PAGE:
Supply Management Research survey

Brian G. Long, director of Supply Management Research in the Seidman College of Business at Grand Valley State University
gvsu.edu

The July Supply Management Research survey indicated the trade war with China and its tariffs slowed new orders coming in to West Michigan manufacturers.The recently released August survey presents a swing to marginal growth.

“Well, last month we were a little bit worried because we posted some of the most negative numbers that we’ve posted in a long time. But this month, those numbers came back to, what I guess I would say is, a flat report.”

Brian G. Long is director of Supply Management Research in the Seidman College of Business at Grand Valley State University.

Brian G. Long, director of Supply Management Research in the Seidman College of Business at Grand Valley State University
gvsu.edu

West Michigan’s economy is being impacted by the U.S.-China trade war. Data from the July Supply Management Research survey indicates the tariffs are impacting a number of key economic indicators, but one in particular putting a drag on the growth rate.

The U.S.-China trade war that began a year-and-a-half ago is, as Brian G. Long is director of Supply Management Research in the Seidman College of Business at Grand Valley State University puts it, “catching up with the West Michigan economy.”

Brian G. Long, director of Supply Management Research in the Seidman College of Business at Grand Valley State University
gvsu.edu

Uncertainty creeping into the national and global economy is impacting the confidence level of local purchasing managers in the May Supply Management Research survey.

There are also signs the economy is slowing “Our local index of business confidence as fallen to near record low levels.”

Brian G. Long is director of Supply Management Research in the Seidman College of Business at Grand Valley State University.

“And at the same time Market.com, who also surveys business confidence for the United States, indicates that their survey has fallen to a record low level.”

Brian G. Long, director of Supply Management Research in the Seidman College of Business at Grand Valley State University
gvsu.edu

The April Supply Management Research survey indicates the West Michigan economy continues its decades-long slow growth pattern. However, there’s data suggesting  the West Michigan economy could cool in the months ahead.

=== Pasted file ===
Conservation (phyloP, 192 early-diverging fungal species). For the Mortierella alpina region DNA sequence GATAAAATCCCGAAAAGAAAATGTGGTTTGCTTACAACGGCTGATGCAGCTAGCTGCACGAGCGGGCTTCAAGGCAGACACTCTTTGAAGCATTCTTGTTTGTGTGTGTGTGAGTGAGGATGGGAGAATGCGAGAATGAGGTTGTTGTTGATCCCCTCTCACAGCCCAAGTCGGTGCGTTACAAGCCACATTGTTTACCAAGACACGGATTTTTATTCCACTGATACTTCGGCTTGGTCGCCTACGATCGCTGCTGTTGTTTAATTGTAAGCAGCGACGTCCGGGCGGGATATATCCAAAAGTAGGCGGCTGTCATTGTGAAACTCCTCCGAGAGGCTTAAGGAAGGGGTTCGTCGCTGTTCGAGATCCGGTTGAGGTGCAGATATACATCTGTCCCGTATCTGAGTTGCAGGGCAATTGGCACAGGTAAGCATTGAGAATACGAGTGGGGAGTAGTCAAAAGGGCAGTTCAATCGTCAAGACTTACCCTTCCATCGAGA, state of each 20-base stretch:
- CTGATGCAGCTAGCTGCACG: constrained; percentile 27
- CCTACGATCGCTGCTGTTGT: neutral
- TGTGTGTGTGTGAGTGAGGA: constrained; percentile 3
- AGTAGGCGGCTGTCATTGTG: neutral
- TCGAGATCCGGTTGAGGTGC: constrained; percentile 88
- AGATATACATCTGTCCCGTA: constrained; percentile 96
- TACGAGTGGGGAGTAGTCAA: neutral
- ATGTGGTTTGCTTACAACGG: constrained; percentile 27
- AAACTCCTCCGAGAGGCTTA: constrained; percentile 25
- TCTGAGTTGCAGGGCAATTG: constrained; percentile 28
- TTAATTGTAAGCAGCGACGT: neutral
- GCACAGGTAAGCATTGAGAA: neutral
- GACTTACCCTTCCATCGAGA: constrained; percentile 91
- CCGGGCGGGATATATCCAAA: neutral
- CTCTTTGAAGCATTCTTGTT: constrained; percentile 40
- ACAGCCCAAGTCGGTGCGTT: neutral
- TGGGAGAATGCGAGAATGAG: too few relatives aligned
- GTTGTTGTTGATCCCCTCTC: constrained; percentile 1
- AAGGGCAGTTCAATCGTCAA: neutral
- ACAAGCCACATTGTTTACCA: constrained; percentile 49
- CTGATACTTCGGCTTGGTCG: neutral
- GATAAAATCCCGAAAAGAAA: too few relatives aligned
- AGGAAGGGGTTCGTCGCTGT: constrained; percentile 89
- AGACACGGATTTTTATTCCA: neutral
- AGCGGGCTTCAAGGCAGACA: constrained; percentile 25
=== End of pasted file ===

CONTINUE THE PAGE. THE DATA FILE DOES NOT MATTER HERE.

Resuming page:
It began in March when the 70 area purchasing managers surveyed by the Institute for Supply Management Research indicated their optimism in the economy is beginning to wane. Fast forward to April and they’re signaling business is slowing.

Brian G. Long, director of Supply Management Research in the Seidman College of Business at Grand Valley State University
gvsu.edu

Ten years ago the recovery from the Great Recession officially began. For the West Michigan economy it’s been a decade-long pattern of slow growth. The March Supply Management survey indicates the pattern holds true with confidence beginning to slip.

The Institute for Supply Management Research surveys 70 purchasing managers from the Grand Rapids and Kalamazoo area. In March, their optimism in the economy began to fade.

Seidman College of Business at Grand Valley State University
gvsu.edu

The West Michigan economy got off to a slow start in the New Year with January figures considered flat. In February, the trend returned to the decade-long pattern of slow growth since the recovery began from the Great Recession. WGVU looks at the data from the most recent Supply Management Research survey.

Following an uninspiring January, Brian G. Long, director of Supply Management Research at the Seidman College of Business at Grand Valley State University, explains the West Michigan economy showed a rebound.

Brian G. Long, director of Supply Management Research in the Seidman College of Business at Grand Valley State University
gvsu.edu

The West Michigan economy is off to a slow start in the New Year. The January figures generated in the recent Supply Management Research survey indicates the local economy is flattening out. What does that mean now and for the year ahead?

“Our numbers are not negative they are just not as robust as some of the numbers that we saw earlier in 2018.”

Brian G. Long is director of Supply Management Research at the Seidman College of Business at Grand Valley State University. He says business leaders surveyed are much more cautious than just a few months ago.

Brian G. Long, director of Supply Management Research in the Seidman College of Business at Grand Valley State University
gvsu.edu

The West Michigan economy has been on a roll the past three months. The recent Supply Management Research surveys indicate September was strong, October was stronger and November was the best month of the year. But how long can the growth last with signs of a stock market contraction and tariffs weighing on the economy?

“We’re still getting some incentive out of last year’s tax cut. But that so-called sugar high is starting to show signs of having run its course.”

Brian G. Long, director of Supply Management Research in the Seidman College of Business at Grand Valley State University
gvsu.edu

The recently released Supply Management Research survey indicates the West Michigan is strong. The October numbers touched on historically low unemployment and continued momentum in a number of West Michigan industries.

“Our auto parts suppliers are still going great guns.”

Brian G. Long is director of Supply Management Research at the Seidman College of Business at Grand Valley State University. He says economists are surprised by auto sales figures provided by industry leaders.

Mark Sanchez photo
Courtesy photo / LinkedIn.com

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